Originally published at: http://www.sitepoint.com/creating-image-gallery-using-flickr-api-requirements-markup/
Without any doubt, APIs play a very important role today. Web services from small to big are required to expose their data through an API that developers can use to create a new service on top of them. Think of big companies like Google, Yahoo!, Twitter and Microsoft: all of them offer APIs for their services. Example uses of the data provided by these APIs are SnapBird, a tool offering extended search options on Twitter, and JoindIn.js, a library I developed that creates widgets based on the data provided by JoindIn.
In this two-part article, I’ll show you how to use the Flickr API to develop a simple service that allows a user to enter text in a search field, and which then displays a gallery of images from Flickr whose title or description match that text. This will be a great chance both to play with a third-party API and to study some nice techniques along the way.
Before we write any code, it’s important to understand how the service will be developed. First of all, our project will be made of a single HTML page comprising three main components: a header, a gallery, and a list of thumbnails.
The header will contain the page’s title and a search form that the user can employ to find the photos matching the given text.
The gallery will sit beneath the header and will show the image chosen in its natural size, up to a fixed width and height (we don’t want the image to overflow our layout, do we?). The gallery will also feature left and right buttons to show the previous and next images respectively.
Finally, we’ll have a list of thumbnails of the photos below the gallery. We don’t want the list to become too long, so we’ll paginate the photos matched and show up to 15 photos on each page, displayed in three rows. (In this project, clicking on the right arrow won’t cause the next page of thumbnails to load. However, after reading this series, you can update to code to trigger this action if you wish.)
The whole service will be developed paying attention to accessibility, so along the way we’ll employ the relevant
role attribute where it makes sense and also ensure that it’s possible to navigate the website and trigger the various actions through the use of the TAB and ENTER keys.
The result of our efforts is shown in the image below:
Class Name Conventions
Let’s say we have defined the gallery element as such:
<div class="gallery"><!-- other code goes here --></div>
gallery class name as shown below:
var gallery = document.getElementsByClassName('gallery');
I’ll add another class named
<div class="js-gallery gallery"><!-- other code goes here --></div>
Then I’ll retrieve the elements like so:
var gallery = document.getElementsByClassName('js-gallery');
Doing it this way ensures that, even if later in the project the
js- prefix, I’ve read that some developers use the
do- prefix to highlight the fact that the element is used to perform an action. Both conventions are equivalent and you can choose the one you like the most.
Having established the goals, components and conventions of our project, let’s start the fun!
The first step in creating our service is to write the markup of the page, and we’ll start with the header.
The HTML needed for the header is very simple. We’ll wrap both the elements described in the previous section – the title and the form – with a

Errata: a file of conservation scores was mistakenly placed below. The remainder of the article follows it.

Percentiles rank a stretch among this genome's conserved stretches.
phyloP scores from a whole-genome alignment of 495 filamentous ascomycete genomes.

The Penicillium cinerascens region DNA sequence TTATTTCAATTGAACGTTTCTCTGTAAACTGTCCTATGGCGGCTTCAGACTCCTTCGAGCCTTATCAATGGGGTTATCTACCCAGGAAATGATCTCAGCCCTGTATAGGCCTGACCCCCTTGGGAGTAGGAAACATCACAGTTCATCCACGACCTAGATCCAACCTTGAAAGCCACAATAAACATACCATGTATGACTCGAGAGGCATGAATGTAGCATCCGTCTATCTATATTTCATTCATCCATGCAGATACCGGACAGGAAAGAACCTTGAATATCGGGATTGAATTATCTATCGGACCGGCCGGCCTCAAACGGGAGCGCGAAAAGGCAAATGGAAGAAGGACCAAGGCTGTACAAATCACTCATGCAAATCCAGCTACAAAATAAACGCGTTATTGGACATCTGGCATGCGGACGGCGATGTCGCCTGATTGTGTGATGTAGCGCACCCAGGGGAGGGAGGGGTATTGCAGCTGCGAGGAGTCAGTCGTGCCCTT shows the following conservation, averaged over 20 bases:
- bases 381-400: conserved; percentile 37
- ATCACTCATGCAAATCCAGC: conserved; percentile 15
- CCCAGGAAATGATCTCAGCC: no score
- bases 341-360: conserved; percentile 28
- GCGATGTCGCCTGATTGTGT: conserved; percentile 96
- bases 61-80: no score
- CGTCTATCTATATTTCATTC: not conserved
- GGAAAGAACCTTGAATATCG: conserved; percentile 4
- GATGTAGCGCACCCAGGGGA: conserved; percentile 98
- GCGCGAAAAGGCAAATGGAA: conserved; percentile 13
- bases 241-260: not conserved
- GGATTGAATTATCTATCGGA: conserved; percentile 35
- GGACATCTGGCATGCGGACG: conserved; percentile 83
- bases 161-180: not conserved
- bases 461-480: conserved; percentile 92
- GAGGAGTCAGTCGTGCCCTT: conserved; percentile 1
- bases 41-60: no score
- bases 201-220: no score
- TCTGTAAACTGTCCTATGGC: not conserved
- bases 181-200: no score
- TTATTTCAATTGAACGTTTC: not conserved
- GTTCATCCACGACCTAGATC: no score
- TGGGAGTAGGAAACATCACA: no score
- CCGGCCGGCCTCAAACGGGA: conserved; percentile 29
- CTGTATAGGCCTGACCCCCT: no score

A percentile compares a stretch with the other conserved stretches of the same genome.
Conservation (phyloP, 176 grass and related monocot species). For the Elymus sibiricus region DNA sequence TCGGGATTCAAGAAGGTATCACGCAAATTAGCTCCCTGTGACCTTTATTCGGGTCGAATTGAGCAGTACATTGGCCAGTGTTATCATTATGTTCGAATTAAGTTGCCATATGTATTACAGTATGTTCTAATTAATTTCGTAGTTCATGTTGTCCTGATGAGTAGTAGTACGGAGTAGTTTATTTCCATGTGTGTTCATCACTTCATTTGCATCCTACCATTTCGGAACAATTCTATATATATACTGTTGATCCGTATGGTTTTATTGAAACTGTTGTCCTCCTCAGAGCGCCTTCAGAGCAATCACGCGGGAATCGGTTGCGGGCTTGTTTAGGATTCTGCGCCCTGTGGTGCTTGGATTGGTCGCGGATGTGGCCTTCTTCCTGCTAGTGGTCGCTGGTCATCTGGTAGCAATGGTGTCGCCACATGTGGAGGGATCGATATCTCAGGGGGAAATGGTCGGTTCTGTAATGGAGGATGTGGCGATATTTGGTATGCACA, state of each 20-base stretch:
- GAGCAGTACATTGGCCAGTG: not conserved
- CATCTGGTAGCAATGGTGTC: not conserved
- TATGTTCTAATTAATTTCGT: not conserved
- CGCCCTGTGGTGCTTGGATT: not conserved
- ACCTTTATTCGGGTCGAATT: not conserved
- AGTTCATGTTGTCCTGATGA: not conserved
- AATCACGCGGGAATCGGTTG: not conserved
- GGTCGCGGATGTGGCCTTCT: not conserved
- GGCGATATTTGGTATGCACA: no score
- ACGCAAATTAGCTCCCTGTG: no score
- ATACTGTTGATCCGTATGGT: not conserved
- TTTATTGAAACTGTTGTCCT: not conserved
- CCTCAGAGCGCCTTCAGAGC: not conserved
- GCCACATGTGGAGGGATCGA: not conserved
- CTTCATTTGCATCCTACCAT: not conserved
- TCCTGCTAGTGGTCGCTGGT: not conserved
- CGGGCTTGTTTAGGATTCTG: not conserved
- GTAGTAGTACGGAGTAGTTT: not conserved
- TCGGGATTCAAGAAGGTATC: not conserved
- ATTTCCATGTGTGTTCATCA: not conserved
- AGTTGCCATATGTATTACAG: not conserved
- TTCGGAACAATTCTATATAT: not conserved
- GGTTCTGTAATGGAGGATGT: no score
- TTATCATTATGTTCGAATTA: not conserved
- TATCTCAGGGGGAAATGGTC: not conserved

header element. The title of the page is defined by an
h1 element and the form by a
form element. The form is made of a
input where the user can write the text to search, and a
button to submit the request. The
label is tied to the
input by using the
form will also have a
role="search" attribute, because we want to highlight that it’s a search form, and the
type of the input will be
search. Finally, we’ll add a class named
form-search for styling purposes and a
The full code of the header is presented below:
<header class="island"> # Flickr gallery <form class="js-form-search form-search" action="/search" method="get" role="search"><label for="query">Search:</label><input type="search" name="query" id="query" placeholder="Search" required=""/><input type="submit" value="Search"/></form></header>
Let’s now discuss the most important element of the markup – the gallery.
The gallery is composed of three different small elements: the
img element used to show the selected image in its natural size, and the left and right arrows for changing the image displayed. Both arrows will be created using a
button element. It’s the right choice because we want to perform an action when they are clicked. Visually, the buttons will look like arrows, but this is only meaningful for a sighted person. From the perspective of a visually impaired user, the arrows are completely useless. For this reason we have to enhance these buttons by providing an indication of their role. We’ll do that by adding text as the content of the buttons – text that is visually hidden but accessible to a screen reader. The technique employed below is taken from the HTML5 Boilerplate project and uses a class named
The complete HTML code of the gallery is as follows:
<div class="island"><div class="js-gallery gallery">!()<button class="js-gallery__arrow--left gallery__arrow gallery__arrow--left"><span class="visually-hidden">Previous photo</span></button><button class="js-gallery__arrow--right gallery__arrow gallery__arrow--right"><span class="visually-hidden">Next photo</span></button></div></div>
Before we’re done with the markup, there’s one last component to discuss – the thumbnails list.
The Thumbnail Images List
js- prefixed class name on them.
The code of this last component is presented below:
<div class="island thumbnails"><ul class="js-thumbnails__list thumbnails__list"></ul><ol class="js-thumbnails__pager thumbnails__pager"></ol></div>
With this last snippet, we’ve completed our discussion of the markup of the page, so it’s time to give it some style.